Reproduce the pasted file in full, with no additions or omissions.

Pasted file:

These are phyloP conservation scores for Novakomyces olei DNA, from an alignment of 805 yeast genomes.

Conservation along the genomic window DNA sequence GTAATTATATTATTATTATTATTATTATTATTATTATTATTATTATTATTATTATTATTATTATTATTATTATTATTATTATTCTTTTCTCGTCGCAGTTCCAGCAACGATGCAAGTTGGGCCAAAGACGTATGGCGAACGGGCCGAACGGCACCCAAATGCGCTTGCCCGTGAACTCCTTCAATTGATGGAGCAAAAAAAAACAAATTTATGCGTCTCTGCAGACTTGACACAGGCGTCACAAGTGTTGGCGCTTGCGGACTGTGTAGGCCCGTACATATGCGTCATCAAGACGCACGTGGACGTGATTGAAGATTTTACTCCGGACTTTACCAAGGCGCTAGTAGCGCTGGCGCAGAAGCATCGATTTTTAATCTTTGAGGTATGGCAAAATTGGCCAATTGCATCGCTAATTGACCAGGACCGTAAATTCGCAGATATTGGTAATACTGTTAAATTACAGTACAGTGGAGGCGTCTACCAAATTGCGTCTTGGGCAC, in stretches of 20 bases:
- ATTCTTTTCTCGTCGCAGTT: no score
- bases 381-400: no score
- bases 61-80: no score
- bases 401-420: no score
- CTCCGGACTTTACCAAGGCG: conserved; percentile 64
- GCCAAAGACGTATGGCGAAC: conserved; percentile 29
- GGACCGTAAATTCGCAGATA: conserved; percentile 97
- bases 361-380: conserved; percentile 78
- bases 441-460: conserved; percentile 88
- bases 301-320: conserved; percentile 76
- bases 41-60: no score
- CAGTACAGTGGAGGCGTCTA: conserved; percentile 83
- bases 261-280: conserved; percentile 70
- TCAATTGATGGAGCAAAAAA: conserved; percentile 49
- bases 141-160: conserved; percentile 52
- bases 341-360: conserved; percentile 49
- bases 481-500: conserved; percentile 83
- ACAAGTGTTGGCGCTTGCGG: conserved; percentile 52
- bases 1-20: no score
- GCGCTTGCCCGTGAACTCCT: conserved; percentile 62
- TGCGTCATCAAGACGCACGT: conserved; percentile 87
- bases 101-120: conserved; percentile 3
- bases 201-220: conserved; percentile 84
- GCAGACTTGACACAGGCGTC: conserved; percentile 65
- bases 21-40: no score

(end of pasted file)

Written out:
These are phyloP conservation scores for Novakomyces olei DNA, from an alignment of 805 yeast genomes.

Conservation along the genomic window DNA sequence GTAATTATATTATTATTATTATTATTATTATTATTATTATTATTATTATTATTATTATTATTATTATTATTATTATTATTATTCTTTTCTCGTCGCAGTTCCAGCAACGATGCAAGTTGGGCCAAAGACGTATGGCGAACGGGCCGAACGGCACCCAAATGCGCTTGCCCGTGAACTCCTTCAATTGATGGAGCAAAAAAAAACAAATTTATGCGTCTCTGCAGACTTGACACAGGCGTCACAAGTGTTGGCGCTTGCGGACTGTGTAGGCCCGTACATATGCGTCATCAAGACGCACGTGGACGTGATTGAAGATTTTACTCCGGACTTTACCAAGGCGCTAGTAGCGCTGGCGCAGAAGCATCGATTTTTAATCTTTGAGGTATGGCAAAATTGGCCAATTGCATCGCTAATTGACCAGGACCGTAAATTCGCAGATATTGGTAATACTGTTAAATTACAGTACAGTGGAGGCGTCTACCAAATTGCGTCTTGGGCAC, in stretches of 20 bases:
- ATTCTTTTCTCGTCGCAGTT: no score
- bases 381-400: no score
- bases 61-80: no score
- bases 401-420: no score
- CTCCGGACTTTACCAAGGCG: conserved; percentile 64
- GCCAAAGACGTATGGCGAAC: conserved; percentile 29
- GGACCGTAAATTCGCAGATA: conserved; percentile 97
- bases 361-380: conserved; percentile 78
- bases 441-460: conserved; percentile 88
- bases 301-320: conserved; percentile 76
- bases 41-60: no score
- CAGTACAGTGGAGGCGTCTA: conserved; percentile 83
- bases 261-280: conserved; percentile 70
- TCAATTGATGGAGCAAAAAA: conserved; percentile 49
- bases 141-160: conserved; percentile 52
- bases 341-360: conserved; percentile 49
- bases 481-500: conserved; percentile 83
- ACAAGTGTTGGCGCTTGCGG: conserved; percentile 52
- bases 1-20: no score
- GCGCTTGCCCGTGAACTCCT: conserved; percentile 62
- TGCGTCATCAAGACGCACGT: conserved; percentile 87
- bases 101-120: conserved; percentile 3
- bases 201-220: conserved; percentile 84
- GCAGACTTGACACAGGCGTC: conserved; percentile 65
- bases 21-40: no score